Arrecifes de Cozumel was declared a national marine park on July 19, 1996, under the direction of president Ernesto Zedillo Ponce de León. At almost 30,000 acres, it begins just south of the International Pier and continues down and around Punta Sur and up just a small portion of the east side of the island. The park was created to protect, conserve, and restore the natural resources which play such important roles in this fragile ecosystem. Within the park there are over 100 species of sponge and coral, and over 500 species of fish.
The climate of the Cozumel is classified as tropical savanna, there are two distinct seasons, wet and dry with the dry season, between December and April, being the best time to visit. There is however seasonal marine life to be considered when planning a trip to Cozumel.
The Meosamerican Barrier Reef System, the second largest barrier reef in the world, lies within the Caribbean Sea and stretches south from the tip of the Yucatan Peninsular, extending through Belize, Guatemala and down into the Bay Islands of Honduras. As the reef passes through Cozumel it is characterised by towering coral structures, swim-thrus, walls and sweeping reefs covered with large gorgonians, sea plumes, giant barrel sponges, rope and tube sponges, black corals, pillar corals and impressive elkhorn corals providing food and shelter for a huge diversity of marine life.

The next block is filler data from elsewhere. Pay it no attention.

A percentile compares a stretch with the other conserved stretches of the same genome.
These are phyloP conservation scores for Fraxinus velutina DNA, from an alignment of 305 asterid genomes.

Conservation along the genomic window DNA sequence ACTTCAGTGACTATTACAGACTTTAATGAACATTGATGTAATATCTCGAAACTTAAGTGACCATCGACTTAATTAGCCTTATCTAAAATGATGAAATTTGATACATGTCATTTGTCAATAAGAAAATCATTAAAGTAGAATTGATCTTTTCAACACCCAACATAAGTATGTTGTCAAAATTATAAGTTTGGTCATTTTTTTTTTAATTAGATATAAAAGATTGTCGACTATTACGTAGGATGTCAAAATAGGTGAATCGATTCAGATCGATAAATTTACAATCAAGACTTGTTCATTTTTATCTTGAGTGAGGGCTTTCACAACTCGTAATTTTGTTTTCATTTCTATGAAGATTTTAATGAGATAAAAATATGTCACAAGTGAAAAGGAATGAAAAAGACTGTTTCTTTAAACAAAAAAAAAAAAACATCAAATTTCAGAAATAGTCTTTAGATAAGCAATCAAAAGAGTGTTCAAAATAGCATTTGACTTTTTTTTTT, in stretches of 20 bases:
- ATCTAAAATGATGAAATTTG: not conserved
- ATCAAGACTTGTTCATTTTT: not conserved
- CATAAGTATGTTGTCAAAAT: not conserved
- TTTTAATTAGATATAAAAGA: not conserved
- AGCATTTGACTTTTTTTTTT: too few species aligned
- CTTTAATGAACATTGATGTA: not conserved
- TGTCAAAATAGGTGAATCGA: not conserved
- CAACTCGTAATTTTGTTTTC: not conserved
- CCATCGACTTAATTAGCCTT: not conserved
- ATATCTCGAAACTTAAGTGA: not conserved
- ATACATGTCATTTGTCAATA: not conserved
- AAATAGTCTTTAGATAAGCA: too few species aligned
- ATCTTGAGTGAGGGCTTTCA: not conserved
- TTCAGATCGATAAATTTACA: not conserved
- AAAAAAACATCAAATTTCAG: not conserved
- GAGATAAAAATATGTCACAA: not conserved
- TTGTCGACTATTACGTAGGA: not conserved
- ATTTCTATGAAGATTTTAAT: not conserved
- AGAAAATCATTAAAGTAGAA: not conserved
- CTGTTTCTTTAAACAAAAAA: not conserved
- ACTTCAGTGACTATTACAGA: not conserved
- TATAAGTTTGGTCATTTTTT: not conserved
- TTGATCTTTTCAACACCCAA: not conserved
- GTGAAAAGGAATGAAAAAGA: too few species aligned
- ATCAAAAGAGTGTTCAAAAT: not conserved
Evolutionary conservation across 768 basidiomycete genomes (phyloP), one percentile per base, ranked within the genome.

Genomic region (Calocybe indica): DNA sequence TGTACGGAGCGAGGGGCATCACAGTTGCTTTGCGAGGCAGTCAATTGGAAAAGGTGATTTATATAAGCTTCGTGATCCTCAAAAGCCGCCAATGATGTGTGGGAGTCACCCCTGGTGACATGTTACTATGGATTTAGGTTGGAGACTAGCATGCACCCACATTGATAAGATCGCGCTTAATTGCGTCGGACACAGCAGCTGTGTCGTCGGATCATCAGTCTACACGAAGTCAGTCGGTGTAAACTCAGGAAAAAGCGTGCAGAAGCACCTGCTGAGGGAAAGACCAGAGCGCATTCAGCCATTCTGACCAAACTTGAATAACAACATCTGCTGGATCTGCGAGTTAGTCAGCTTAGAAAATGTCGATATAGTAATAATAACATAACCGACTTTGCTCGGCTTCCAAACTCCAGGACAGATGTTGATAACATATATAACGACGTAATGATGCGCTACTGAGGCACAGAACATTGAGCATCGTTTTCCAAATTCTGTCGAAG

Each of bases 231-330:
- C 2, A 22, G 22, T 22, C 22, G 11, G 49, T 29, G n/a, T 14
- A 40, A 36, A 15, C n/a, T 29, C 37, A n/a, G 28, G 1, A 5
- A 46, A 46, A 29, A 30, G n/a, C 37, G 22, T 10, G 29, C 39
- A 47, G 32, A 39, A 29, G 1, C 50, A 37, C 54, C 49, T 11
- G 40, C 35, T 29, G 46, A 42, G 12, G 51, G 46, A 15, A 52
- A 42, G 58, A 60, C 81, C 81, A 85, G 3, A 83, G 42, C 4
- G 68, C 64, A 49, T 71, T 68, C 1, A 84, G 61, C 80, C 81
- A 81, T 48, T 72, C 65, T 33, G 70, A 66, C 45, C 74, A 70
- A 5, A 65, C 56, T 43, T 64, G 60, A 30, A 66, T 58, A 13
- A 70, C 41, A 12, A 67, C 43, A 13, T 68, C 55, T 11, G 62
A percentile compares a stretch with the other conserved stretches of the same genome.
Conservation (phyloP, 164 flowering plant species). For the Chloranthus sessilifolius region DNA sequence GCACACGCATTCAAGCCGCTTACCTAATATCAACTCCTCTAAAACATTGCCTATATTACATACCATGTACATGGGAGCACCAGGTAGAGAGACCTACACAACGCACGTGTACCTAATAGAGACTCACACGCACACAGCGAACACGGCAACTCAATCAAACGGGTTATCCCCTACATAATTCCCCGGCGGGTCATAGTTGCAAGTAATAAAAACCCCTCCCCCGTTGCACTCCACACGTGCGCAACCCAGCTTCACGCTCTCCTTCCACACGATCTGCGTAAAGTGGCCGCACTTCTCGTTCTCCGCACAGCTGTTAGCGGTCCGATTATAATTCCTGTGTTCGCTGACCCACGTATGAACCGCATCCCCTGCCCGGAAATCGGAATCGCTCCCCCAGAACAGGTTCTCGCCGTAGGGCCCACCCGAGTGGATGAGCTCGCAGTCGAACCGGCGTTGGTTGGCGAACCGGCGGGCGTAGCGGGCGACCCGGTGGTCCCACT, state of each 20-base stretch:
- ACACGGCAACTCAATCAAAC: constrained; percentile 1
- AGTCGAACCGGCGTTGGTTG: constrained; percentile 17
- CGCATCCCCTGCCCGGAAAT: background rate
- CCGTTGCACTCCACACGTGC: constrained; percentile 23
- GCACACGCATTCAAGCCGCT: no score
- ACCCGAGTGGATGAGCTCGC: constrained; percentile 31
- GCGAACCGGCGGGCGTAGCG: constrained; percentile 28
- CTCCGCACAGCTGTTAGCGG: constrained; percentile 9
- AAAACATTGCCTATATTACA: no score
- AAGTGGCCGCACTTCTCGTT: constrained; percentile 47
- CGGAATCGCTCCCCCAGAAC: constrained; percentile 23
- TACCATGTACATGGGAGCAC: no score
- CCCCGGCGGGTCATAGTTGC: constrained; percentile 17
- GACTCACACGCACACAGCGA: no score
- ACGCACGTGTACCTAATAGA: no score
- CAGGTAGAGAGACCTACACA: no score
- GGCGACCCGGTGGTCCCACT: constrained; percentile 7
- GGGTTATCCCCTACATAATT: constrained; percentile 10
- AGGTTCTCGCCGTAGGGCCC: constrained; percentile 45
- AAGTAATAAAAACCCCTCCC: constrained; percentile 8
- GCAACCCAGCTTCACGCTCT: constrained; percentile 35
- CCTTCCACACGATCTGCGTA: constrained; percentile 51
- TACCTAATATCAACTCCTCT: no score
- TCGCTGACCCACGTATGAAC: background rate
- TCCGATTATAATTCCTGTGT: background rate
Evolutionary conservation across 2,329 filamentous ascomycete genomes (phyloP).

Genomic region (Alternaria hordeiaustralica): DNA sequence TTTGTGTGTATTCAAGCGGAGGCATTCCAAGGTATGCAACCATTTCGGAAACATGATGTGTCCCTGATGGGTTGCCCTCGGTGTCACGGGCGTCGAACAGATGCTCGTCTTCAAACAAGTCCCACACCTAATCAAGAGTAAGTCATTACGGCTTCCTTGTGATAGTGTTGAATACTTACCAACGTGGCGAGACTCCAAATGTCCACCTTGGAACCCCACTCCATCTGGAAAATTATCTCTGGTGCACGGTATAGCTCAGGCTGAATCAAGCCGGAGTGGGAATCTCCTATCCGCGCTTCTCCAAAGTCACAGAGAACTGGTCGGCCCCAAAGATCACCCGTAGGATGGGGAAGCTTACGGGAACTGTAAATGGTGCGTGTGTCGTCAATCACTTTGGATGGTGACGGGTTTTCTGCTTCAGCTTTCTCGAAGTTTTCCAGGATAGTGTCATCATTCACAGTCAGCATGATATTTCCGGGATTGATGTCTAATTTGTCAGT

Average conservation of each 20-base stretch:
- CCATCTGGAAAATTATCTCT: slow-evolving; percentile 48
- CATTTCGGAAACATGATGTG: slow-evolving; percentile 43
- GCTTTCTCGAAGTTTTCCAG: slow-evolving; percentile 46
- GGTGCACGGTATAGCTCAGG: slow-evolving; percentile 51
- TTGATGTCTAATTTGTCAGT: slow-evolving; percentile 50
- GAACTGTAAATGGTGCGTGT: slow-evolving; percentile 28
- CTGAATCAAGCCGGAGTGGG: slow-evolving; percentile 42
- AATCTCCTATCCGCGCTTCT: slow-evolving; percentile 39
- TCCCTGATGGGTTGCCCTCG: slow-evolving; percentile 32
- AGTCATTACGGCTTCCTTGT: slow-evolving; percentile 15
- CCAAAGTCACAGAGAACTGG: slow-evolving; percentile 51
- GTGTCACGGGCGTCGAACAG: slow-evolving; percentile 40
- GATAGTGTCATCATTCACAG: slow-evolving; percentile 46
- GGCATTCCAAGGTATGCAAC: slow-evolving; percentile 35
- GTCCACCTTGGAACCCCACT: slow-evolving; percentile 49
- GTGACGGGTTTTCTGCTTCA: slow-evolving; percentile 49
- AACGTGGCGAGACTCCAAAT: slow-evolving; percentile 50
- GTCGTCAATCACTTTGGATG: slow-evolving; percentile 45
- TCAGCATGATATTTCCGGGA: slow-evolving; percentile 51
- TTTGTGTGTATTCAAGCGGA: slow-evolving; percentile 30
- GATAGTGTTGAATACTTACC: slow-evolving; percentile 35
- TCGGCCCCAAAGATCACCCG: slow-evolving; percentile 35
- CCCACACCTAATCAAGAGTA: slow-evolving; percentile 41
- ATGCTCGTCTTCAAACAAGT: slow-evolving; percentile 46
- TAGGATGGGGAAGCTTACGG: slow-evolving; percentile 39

Cozumel is renowned for its drift diving due to the strong, predominant south to north currents. However there are also much calmer reefs for those who prefer a more gentle diving pace. Depths vary from between 10-60m/33-200ft so there is diving for all levels, from introductory through to technical. Great visibility, temperate waters and an abundance of marine life all add to the appeal for divers visiting the spectacular Arrecifes de Cozumel.